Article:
Let me make this absolutely clear: Skaters bring nothing original to the buzzband table. Stationed in New York City, but hailing from L.A. and Boston, the band is a ragged mutt of Wavves/Strokes-style garage rock with a pedigree that traces back to the Velvet Underground, The Ramones, et al. Their debut record, Manhattan, is a sweaty, smoggy portrait of NYC from the vantage point of a complete outsider. They have been categorically panned by the likes of Pitchfork, who gave the record an abysmal 4.8/10, which is unsettling because they exhibit all the qualities of an over-coddled Pitchfork baby. Perhaps a sea change in the P4K HQ, but if you read the review proper, you’ll notice a telling dichotomy between the number rating and the almost praiseworthy description of the band and its fledging effort: “Really, if the reunited Replacements decided to make a new record in 2014, they could do worse than crank out new-waved power-pop pick-me-ups like ‘Schemers’ or the aforementioned ‘To Be Young in NYC’, whose shout-out to ‘a generation of jerks, directionless on our feet’ scans as a post-millennial update of ‘Bastards of Young.’ Comparisons to The Replacements are never insulting.
Anyway, Manhattan is not a bad record, and Skaters are not a bad band. As far as musicianship is concerned, they are lightyears beyond their most accurate/obnoxious comparison, The Strokes, whose own debut record relied entirely on earworms. “Nice Hat,” appearing on the last third of the record, opens up with a drum roll that’s far more Porcupine Tree than VU. Singer Michael Ian Cummings’ melodic intuitions deserve recognition too, especially on efforts like “Deadbolt,” which for its first eigh measures is unfortunately a simulacrum of “Last Nite.” The chorus, however, is massive and satisfying. “Miss Teen Massachusetts” has thus far received the most praise from critics, for me falls short in its reliance on an utterly washed-out melody. The fourth track,”Band Breaker,” displays their kind of campy reggae inclinations, but it’s well-placed, tasteful, and the band grooves like a bunch of veterans.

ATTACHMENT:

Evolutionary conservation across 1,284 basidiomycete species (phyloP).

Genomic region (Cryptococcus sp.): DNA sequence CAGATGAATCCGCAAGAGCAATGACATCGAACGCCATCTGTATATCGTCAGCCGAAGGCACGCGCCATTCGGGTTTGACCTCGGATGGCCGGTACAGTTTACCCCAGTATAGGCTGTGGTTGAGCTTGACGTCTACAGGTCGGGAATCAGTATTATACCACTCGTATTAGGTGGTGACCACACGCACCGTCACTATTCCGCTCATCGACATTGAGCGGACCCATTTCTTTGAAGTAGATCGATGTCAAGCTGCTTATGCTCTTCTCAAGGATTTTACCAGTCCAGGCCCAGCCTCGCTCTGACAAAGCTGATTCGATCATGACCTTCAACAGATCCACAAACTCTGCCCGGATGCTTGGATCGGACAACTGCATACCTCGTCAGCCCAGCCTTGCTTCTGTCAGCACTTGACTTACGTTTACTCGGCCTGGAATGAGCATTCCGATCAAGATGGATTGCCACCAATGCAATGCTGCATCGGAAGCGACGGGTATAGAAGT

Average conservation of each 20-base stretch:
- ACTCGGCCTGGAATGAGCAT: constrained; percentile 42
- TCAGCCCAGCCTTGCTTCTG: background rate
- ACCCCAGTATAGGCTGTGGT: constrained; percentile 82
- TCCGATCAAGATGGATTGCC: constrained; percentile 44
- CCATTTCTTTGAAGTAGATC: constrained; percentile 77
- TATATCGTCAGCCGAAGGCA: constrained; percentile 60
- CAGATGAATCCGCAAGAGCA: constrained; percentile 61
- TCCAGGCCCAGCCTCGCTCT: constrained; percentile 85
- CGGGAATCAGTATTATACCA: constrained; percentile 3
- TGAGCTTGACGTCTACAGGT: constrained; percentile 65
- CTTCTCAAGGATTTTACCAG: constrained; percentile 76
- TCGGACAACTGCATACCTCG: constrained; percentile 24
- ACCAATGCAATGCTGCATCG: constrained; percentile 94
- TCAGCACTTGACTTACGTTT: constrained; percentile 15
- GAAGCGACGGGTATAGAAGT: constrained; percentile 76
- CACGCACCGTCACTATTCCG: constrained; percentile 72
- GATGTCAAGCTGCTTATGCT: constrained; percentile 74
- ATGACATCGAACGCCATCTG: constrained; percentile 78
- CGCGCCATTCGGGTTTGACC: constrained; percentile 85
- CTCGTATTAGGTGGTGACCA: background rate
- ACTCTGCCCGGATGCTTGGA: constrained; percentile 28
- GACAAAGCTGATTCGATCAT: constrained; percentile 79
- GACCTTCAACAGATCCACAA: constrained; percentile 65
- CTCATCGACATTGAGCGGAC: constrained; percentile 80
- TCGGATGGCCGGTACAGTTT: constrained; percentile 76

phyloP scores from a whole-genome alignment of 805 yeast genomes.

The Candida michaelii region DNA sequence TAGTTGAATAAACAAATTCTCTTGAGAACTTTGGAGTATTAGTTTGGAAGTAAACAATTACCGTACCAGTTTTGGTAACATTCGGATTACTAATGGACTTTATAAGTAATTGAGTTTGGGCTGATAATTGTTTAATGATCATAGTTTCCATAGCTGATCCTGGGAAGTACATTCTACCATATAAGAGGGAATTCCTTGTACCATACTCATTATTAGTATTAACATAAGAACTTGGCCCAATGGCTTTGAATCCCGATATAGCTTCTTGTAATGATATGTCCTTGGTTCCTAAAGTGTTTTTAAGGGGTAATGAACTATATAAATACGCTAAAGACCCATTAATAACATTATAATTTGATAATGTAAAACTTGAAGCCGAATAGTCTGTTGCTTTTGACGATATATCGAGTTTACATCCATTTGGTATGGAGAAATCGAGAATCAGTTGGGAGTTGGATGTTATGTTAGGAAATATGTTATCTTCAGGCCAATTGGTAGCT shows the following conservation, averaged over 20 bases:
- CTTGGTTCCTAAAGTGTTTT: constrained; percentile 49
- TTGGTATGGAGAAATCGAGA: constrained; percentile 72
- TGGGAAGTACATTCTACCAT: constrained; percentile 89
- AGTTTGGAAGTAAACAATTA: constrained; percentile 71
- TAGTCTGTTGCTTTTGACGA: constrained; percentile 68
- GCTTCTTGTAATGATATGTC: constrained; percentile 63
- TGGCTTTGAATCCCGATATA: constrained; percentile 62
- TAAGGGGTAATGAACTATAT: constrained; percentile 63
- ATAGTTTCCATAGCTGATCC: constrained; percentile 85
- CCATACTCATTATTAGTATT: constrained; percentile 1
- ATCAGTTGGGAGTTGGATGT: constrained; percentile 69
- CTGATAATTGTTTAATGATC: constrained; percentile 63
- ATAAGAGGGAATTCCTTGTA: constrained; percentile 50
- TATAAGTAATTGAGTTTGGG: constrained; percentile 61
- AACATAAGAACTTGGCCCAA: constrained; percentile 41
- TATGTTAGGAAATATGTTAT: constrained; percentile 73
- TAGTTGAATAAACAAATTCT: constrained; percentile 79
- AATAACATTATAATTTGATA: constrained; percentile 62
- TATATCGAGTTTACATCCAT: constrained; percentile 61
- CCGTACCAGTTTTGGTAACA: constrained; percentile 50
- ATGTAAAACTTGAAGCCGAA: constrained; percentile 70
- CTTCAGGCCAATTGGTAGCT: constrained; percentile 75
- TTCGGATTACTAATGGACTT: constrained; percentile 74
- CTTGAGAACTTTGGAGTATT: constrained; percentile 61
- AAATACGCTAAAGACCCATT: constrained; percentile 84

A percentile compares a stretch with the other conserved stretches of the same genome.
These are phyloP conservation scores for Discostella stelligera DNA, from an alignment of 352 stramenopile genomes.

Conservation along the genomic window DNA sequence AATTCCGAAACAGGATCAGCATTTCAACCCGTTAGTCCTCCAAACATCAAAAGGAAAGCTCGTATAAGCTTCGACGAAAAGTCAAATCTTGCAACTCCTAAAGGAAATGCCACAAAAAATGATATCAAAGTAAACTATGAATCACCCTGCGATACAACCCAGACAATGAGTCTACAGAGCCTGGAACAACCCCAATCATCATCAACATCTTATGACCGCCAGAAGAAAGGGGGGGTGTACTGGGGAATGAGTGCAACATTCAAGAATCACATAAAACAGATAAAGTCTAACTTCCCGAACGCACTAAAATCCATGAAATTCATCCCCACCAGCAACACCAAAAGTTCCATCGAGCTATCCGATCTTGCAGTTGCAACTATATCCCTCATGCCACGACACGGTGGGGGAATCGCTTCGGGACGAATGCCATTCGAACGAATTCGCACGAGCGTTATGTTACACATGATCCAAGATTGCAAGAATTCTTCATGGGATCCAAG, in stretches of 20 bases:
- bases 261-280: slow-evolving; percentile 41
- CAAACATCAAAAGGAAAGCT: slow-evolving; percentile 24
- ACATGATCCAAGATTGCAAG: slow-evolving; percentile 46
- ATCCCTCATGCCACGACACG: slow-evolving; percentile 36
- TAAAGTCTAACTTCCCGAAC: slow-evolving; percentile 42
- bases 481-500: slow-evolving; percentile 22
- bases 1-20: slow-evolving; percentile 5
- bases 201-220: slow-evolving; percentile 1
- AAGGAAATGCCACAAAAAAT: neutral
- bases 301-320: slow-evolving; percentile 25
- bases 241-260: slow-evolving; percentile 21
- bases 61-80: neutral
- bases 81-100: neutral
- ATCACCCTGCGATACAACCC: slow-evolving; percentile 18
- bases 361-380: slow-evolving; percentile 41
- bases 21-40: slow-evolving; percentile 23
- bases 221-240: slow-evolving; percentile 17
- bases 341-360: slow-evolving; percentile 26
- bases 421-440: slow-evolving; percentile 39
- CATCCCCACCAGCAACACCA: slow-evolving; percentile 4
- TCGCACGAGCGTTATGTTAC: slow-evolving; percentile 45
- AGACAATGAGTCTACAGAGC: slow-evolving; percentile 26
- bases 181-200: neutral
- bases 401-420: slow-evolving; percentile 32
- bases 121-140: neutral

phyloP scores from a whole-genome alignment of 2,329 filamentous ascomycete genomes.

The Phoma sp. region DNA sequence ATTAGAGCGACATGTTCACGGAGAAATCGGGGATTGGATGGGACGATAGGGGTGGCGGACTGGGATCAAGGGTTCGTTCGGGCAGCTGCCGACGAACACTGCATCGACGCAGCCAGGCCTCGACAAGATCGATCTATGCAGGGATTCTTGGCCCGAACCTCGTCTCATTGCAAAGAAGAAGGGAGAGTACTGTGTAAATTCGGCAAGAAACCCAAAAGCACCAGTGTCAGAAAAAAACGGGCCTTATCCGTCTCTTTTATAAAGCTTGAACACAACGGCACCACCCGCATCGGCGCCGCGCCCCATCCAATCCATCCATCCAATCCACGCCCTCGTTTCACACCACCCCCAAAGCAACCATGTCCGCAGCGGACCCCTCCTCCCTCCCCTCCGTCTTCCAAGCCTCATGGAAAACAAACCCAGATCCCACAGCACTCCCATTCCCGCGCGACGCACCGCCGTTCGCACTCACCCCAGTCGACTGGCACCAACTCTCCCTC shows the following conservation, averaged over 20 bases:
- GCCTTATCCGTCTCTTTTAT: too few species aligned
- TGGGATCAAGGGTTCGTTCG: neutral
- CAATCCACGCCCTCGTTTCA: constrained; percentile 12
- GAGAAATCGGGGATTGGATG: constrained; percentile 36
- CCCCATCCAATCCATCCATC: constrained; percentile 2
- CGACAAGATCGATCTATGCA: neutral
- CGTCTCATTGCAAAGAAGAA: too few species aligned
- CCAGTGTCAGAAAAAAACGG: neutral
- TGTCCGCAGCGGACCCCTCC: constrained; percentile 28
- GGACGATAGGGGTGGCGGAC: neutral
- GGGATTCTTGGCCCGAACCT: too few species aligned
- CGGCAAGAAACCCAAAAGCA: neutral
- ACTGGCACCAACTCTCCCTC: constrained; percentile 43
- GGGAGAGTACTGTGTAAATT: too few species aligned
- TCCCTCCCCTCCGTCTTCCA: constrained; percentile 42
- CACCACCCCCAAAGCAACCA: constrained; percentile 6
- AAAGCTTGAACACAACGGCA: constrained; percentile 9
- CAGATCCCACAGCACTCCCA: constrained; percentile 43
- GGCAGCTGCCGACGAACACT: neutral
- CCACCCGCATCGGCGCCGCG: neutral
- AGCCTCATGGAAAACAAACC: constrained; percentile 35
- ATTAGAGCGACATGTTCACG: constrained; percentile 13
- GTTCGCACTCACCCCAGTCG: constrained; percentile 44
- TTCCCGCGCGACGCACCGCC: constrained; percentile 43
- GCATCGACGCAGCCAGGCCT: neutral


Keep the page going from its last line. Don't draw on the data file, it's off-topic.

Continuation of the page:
Throughout, the production is inspired, and is definitely the record’s greatest departure from Is This It, which derives most of its charm from the fact that it sounds like it’s being played from an iPhone in a paper cup. Opener “One of Us” and latecomer “Fear of the Knife” are arguably the best examples of Manhattan‘s aesthetic heights, definitely the handiwork of producer John Hill–check out Wavves’ last record for more of it.
The strongest track on the record, “To Be Young in NYC,” begins with a field recording of annoying NYC girls talking about who cares what. The lyrics are equally uninteresting–Cummings compared them to the writing in J.D. Salinger’s Nine Stories, adding that Skaters’ take is “much worse.” Which is pretty accurate. The lyrics are intentionally vacuous, utterly devoid of Salinger’s wit or charm, but borrow the same kind of vignette scaffolding. Like I said: Arguments for Skaters’ novelty are bound to be ill-founded. But with the high-minded seriousness of acts like Bon Iver and St. Vincent such a norm (and occasionally a drag) in the indiesphere, it’s sometimes a necessary for one’s self-preservation to turn off the engine and enjoy a good pop record–dumb hype notwithstanding. So Manhattan is fun and emotionally flaccid, for sure, but if you, like me, spent a lot of time in NYC when you were younger and are now collegebound somewhere shitty and boring, it can even be anachronistically nostalgic. Good enough for me.
Stream the whole thing on their Soundcloud.